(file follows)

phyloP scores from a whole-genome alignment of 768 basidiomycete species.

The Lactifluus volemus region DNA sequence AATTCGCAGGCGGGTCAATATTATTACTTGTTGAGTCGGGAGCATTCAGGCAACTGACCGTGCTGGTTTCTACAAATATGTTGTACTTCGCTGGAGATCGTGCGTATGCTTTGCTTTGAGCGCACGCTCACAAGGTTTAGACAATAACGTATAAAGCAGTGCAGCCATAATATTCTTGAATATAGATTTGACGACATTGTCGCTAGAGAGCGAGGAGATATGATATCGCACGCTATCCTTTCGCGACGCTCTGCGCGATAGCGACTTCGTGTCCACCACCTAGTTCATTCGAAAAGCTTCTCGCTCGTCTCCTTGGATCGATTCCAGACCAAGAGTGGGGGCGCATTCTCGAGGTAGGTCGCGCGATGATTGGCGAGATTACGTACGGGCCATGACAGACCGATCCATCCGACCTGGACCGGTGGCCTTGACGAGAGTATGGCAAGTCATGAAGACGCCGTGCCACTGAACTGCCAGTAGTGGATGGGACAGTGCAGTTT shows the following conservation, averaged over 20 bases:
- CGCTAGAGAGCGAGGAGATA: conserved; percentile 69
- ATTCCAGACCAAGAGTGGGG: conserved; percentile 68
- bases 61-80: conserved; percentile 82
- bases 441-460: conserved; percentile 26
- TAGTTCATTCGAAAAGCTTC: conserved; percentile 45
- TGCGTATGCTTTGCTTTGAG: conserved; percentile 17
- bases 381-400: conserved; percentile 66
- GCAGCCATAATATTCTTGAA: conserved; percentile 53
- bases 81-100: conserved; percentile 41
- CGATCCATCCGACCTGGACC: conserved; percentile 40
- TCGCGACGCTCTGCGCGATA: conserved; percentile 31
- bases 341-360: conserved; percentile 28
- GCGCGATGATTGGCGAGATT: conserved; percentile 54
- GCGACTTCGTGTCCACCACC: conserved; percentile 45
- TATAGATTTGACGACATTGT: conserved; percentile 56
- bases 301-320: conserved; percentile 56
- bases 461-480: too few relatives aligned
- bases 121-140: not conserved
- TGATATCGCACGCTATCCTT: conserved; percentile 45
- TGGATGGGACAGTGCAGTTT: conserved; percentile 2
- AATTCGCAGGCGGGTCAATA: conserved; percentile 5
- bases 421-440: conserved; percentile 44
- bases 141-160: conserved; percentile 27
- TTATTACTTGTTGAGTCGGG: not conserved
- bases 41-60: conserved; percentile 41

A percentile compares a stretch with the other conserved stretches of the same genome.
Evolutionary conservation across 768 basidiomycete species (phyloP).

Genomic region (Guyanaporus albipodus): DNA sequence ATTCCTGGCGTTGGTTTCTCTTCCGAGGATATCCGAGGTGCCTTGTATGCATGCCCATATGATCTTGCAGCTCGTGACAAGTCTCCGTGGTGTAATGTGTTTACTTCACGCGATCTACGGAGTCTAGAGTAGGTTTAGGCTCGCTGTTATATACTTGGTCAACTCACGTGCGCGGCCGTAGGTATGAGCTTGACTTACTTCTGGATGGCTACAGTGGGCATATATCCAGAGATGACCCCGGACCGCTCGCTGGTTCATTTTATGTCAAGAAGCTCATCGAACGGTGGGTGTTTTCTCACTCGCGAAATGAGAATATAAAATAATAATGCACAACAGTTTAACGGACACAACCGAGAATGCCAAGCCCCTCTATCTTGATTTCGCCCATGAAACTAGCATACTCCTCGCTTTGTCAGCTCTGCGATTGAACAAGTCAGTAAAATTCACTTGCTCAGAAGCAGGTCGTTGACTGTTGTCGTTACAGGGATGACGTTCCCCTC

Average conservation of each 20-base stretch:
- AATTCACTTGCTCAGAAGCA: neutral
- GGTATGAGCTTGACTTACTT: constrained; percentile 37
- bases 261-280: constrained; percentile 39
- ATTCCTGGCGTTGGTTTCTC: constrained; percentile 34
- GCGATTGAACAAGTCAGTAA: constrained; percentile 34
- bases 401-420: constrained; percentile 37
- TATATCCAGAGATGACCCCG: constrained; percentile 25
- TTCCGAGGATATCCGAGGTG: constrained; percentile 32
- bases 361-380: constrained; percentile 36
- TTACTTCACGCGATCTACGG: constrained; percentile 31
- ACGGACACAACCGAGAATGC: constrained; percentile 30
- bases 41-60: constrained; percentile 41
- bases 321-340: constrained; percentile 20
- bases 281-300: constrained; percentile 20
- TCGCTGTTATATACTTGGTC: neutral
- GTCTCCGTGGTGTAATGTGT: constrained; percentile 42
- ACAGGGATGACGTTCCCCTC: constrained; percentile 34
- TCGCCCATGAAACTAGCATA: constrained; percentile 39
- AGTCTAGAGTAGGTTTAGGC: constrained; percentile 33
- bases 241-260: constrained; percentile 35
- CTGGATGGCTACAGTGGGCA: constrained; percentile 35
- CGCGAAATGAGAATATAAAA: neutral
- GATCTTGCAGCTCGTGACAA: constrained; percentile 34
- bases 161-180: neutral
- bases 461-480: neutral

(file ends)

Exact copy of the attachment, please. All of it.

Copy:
phyloP scores from a whole-genome alignment of 768 basidiomycete species.

The Lactifluus volemus region DNA sequence AATTCGCAGGCGGGTCAATATTATTACTTGTTGAGTCGGGAGCATTCAGGCAACTGACCGTGCTGGTTTCTACAAATATGTTGTACTTCGCTGGAGATCGTGCGTATGCTTTGCTTTGAGCGCACGCTCACAAGGTTTAGACAATAACGTATAAAGCAGTGCAGCCATAATATTCTTGAATATAGATTTGACGACATTGTCGCTAGAGAGCGAGGAGATATGATATCGCACGCTATCCTTTCGCGACGCTCTGCGCGATAGCGACTTCGTGTCCACCACCTAGTTCATTCGAAAAGCTTCTCGCTCGTCTCCTTGGATCGATTCCAGACCAAGAGTGGGGGCGCATTCTCGAGGTAGGTCGCGCGATGATTGGCGAGATTACGTACGGGCCATGACAGACCGATCCATCCGACCTGGACCGGTGGCCTTGACGAGAGTATGGCAAGTCATGAAGACGCCGTGCCACTGAACTGCCAGTAGTGGATGGGACAGTGCAGTTT shows the following conservation, averaged over 20 bases:
- CGCTAGAGAGCGAGGAGATA: conserved; percentile 69
- ATTCCAGACCAAGAGTGGGG: conserved; percentile 68
- bases 61-80: conserved; percentile 82
- bases 441-460: conserved; percentile 26
- TAGTTCATTCGAAAAGCTTC: conserved; percentile 45
- TGCGTATGCTTTGCTTTGAG: conserved; percentile 17
- bases 381-400: conserved; percentile 66
- GCAGCCATAATATTCTTGAA: conserved; percentile 53
- bases 81-100: conserved; percentile 41
- CGATCCATCCGACCTGGACC: conserved; percentile 40
- TCGCGACGCTCTGCGCGATA: conserved; percentile 31
- bases 341-360: conserved; percentile 28
- GCGCGATGATTGGCGAGATT: conserved; percentile 54
- GCGACTTCGTGTCCACCACC: conserved; percentile 45
- TATAGATTTGACGACATTGT: conserved; percentile 56
- bases 301-320: conserved; percentile 56
- bases 461-480: too few relatives aligned
- bases 121-140: not conserved
- TGATATCGCACGCTATCCTT: conserved; percentile 45
- TGGATGGGACAGTGCAGTTT: conserved; percentile 2
- AATTCGCAGGCGGGTCAATA: conserved; percentile 5
- bases 421-440: conserved; percentile 44
- bases 141-160: conserved; percentile 27
- TTATTACTTGTTGAGTCGGG: not conserved
- bases 41-60: conserved; percentile 41

A percentile compares a stretch with the other conserved stretches of the same genome.
Evolutionary conservation across 768 basidiomycete species (phyloP).

Genomic region (Guyanaporus albipodus): DNA sequence ATTCCTGGCGTTGGTTTCTCTTCCGAGGATATCCGAGGTGCCTTGTATGCATGCCCATATGATCTTGCAGCTCGTGACAAGTCTCCGTGGTGTAATGTGTTTACTTCACGCGATCTACGGAGTCTAGAGTAGGTTTAGGCTCGCTGTTATATACTTGGTCAACTCACGTGCGCGGCCGTAGGTATGAGCTTGACTTACTTCTGGATGGCTACAGTGGGCATATATCCAGAGATGACCCCGGACCGCTCGCTGGTTCATTTTATGTCAAGAAGCTCATCGAACGGTGGGTGTTTTCTCACTCGCGAAATGAGAATATAAAATAATAATGCACAACAGTTTAACGGACACAACCGAGAATGCCAAGCCCCTCTATCTTGATTTCGCCCATGAAACTAGCATACTCCTCGCTTTGTCAGCTCTGCGATTGAACAAGTCAGTAAAATTCACTTGCTCAGAAGCAGGTCGTTGACTGTTGTCGTTACAGGGATGACGTTCCCCTC

Average conservation of each 20-base stretch:
- AATTCACTTGCTCAGAAGCA: neutral
- GGTATGAGCTTGACTTACTT: constrained; percentile 37
- bases 261-280: constrained; percentile 39
- ATTCCTGGCGTTGGTTTCTC: constrained; percentile 34
- GCGATTGAACAAGTCAGTAA: constrained; percentile 34
- bases 401-420: constrained; percentile 37
- TATATCCAGAGATGACCCCG: constrained; percentile 25
- TTCCGAGGATATCCGAGGTG: constrained; percentile 32
- bases 361-380: constrained; percentile 36
- TTACTTCACGCGATCTACGG: constrained; percentile 31
- ACGGACACAACCGAGAATGC: constrained; percentile 30
- bases 41-60: constrained; percentile 41
- bases 321-340: constrained; percentile 20
- bases 281-300: constrained; percentile 20
- TCGCTGTTATATACTTGGTC: neutral
- GTCTCCGTGGTGTAATGTGT: constrained; percentile 42
- ACAGGGATGACGTTCCCCTC: constrained; percentile 34
- TCGCCCATGAAACTAGCATA: constrained; percentile 39
- AGTCTAGAGTAGGTTTAGGC: constrained; percentile 33
- bases 241-260: constrained; percentile 35
- CTGGATGGCTACAGTGGGCA: constrained; percentile 35
- CGCGAAATGAGAATATAAAA: neutral
- GATCTTGCAGCTCGTGACAA: constrained; percentile 34
- bases 161-180: neutral
- bases 461-480: neutral